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Response to frazzled (Reply #15)

Fri Feb 28, 2020, 08:36 PM

28. We negotiate uncomfortable situations by having appropriate boundaries

not by sacrificing our comfort and ignoring our instincts.

Twenty years of being told "let the creepy boy touch you... you don't want to make him feel bad now do you?" is what leaves young women poorly equipped to deal with genuinely threatening situations. It also teaches the boy "You are entitled to dance with whichever girl you want because your feelings are more important than her comfort."

Kids need to start learning the script to deal with this situation. You don't need to make it personal or cruel. You just say "Sorry, I don't feel like dancing right now" and move away.

And boys need to learn that some girls will say yes and some will say no. We don't all have to like each other and that's OK. And we're certainly not entitled to touch other peoples' bodies or take up their time if they don't like us just because othewise it makes us feel bad. Today's "why won't any girls dance with me!" boy who doesn't learn that lesson is tomorrow's incel mass shooter or serial rapist.

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Response to meadowlander (Reply #14)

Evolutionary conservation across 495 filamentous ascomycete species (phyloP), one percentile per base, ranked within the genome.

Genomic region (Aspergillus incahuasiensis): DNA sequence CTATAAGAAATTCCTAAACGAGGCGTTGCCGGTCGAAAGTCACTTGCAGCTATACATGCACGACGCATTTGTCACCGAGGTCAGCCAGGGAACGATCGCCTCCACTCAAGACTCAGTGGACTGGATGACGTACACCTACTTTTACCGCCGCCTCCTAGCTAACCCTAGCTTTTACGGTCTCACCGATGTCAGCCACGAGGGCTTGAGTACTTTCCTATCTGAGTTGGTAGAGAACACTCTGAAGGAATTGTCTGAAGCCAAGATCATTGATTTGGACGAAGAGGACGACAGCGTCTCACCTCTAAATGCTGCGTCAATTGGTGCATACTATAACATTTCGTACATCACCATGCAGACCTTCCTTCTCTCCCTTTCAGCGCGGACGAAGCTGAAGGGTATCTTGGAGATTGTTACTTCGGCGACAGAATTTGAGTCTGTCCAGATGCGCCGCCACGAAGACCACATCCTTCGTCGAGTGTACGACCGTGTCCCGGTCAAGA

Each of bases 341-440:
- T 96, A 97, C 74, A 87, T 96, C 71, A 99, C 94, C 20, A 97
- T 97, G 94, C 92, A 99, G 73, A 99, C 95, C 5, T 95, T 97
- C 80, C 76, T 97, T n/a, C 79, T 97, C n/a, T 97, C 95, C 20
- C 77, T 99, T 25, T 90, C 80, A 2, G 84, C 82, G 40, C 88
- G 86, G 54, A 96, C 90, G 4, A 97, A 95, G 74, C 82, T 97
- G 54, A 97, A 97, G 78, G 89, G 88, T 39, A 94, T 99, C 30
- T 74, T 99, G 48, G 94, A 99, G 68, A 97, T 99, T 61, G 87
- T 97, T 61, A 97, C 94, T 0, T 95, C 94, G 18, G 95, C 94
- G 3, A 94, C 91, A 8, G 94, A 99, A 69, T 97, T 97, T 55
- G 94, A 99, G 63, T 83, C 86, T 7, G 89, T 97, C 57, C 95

Fri Feb 28, 2020, 07:42 PM

17. Rember this when one of your kids or grandkids is the "different" one

It WILL happen. When it does, remember...no kindness or pity for the misfits.

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Response to Drahthaardogs (Reply #17)

Fri Feb 28, 2020, 08:29 PM

27. I was the "different" one.

And I could certainly tell the difference between someone who was being kind because that's who they genuinely were and someone who just felt sorry for me or was being pressured to be nice to me by someone else.

Trust me, it feels a lot better to get no Valentines than a box full of pity Valentines from people you know don't really like you but were forced to do it by their parents or teachers.

I don't remember all the people who ignored me, but I definitely remember all the people who went out of their way to underline my difference with their fake sympathy. And not fondly.

Respect and authenticity will take you a lot farther in life than phony condescension, sorry "kindness and pity".

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Response to demmiblue (Original post)

Fri Feb 28, 2020, 06:47 PM

11. Wow. Girls aren't allowed to say no.

What's wrong with that?

The parents need to get in that principal's face and explain to him about things like autonomy.

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Response to demmiblue (Original post)

Fri Feb 28, 2020, 07:59 PM

18. I'd be done with that "school" right after telling them to go fuck themselves with cacti.

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Response to demmiblue (Original post)

Fri Feb 28, 2020, 08:07 PM

19. The rejection is crushing, as well.

The entire proposition is fraught.

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Response to demmiblue (Original post)